When our firstborn was a baby, I barely had time to eat, shower, and sleep. Baking her a cake seemed out of the question. But twelve years, three kids, and 28 birthday parties later, the cake has become a highlight! Not because I’m Cake Boss – I’m a terrible baker, really – but because my kids love it. (They’re easy to impress.) Here’s how we do it:
1. Choose a theme
The kids seem to know what they want before I ask them. We’ve done pony, jungle, doll, dog, horse, roller skate, pirate, panda, bunny, Minecraft, etc. This year for my daughter’s twelfth birthday she decided she wanted a “12” cake. She also asked for confetti cake with purple and blue frosting. I’m all for keeping it simple—do not hesitate to grab a box. Here are the supplies I picked up: cake mix, icing, and this handy little can of cake icing for details. They come in all different colors and have cool tips.
2. Sketch it out on paper
Kids love this! Troll the internet for example pictures. Don’t limit yourself to pictures of cakes. Anything goes.
3. Bake cake
We decided a 9×13 would work well. We baked four of them because she wanted it to be a double decker. After you bake, FREEZE the cakes to make them easier to carve.
Pull out that sketch your kid drew and carve the frozen cake. To carve the next layer, I placed each carved number on top of the other sheet cakes and used them as stencils. I iced the bottom laters and then placed the tops on. Icing is easier with frozen cake, too. Here are pictures of what I mean:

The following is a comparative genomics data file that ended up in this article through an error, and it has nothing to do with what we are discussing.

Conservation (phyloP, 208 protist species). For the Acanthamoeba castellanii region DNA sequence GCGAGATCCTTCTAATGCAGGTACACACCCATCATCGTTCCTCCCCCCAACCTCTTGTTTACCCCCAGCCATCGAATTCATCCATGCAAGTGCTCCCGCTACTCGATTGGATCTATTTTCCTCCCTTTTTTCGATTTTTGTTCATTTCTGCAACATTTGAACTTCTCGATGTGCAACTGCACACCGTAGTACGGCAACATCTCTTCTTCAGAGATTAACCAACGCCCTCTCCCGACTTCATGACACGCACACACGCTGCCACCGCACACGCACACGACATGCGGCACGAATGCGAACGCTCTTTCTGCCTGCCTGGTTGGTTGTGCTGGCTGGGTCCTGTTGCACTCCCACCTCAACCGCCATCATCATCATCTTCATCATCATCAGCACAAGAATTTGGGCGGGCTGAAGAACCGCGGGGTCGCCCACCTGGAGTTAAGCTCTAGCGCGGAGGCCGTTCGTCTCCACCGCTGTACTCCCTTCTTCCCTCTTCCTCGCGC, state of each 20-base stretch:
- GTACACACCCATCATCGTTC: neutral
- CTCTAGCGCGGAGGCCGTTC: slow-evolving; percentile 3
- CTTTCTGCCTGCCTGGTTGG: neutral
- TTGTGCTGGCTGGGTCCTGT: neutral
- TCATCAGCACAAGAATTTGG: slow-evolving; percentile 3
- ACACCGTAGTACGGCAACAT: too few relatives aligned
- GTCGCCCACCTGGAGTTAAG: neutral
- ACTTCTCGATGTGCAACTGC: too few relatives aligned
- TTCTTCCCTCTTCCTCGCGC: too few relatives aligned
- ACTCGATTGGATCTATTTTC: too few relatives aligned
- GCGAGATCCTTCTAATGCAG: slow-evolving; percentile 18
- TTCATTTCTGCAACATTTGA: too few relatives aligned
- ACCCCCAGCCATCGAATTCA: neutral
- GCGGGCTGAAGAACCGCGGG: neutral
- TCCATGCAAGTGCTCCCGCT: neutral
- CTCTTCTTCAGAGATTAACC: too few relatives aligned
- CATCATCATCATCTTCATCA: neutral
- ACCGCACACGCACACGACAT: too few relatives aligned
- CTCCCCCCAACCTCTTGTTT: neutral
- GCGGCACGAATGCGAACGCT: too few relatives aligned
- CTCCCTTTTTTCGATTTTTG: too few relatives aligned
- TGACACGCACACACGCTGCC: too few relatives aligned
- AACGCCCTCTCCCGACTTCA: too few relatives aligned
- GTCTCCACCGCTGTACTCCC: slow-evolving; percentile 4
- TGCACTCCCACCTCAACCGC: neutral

5. Best part? After carving, set aside all the extras for the kids to have fun with.
We had friends over and all six of them made their own mini creations, like this “potty cake” my 9-year-old made pictured on left.
. The twelve cake was pretty straight forward. But you can get as creative as you want. We did an artist’s palette cake for my daughter’s party at the Paint Monkey art studio last year. For that one we decided on a one layer 9×13 coupled with an 8” round to go on top as the “palette.” We used a cookie cutter to carve out the hole for the palette. For a roller skate cake, we baked two 9×13’s and then put them together in an L shape and rounded the toe of the skate. Then we used licorice for the laces.
As for transporting, we’ve found it works great to place the cake on a large cutting board and then mount that on a piece of plywood.
The tip about freezing the cakes to cut and ice is very good. We haven’t thought of that. That makes a big difference in the look of the final product. Thanks!
Thanks, Rick! I’ve forgotten that step before and it made a big difference. Have fun 😉
You are the greatest mom ever! Boy, does this take me back to those good-old-days of birthday fun. I particularly like the left over bits and pieces.
Nancy, you’re making me blush. But anyone can bake a cake from a box 🙂 Thank you for taking the time to comment. Maybe you can try cake carving with your granddaughter 🙂
Wow. The cake looks great and u have inspired me to bake my next cake!
Thanks, Priscilla. Send me a picture when you do. Will there by any secret ingredients? I tried broccoli in brownies, but it was a lot of work.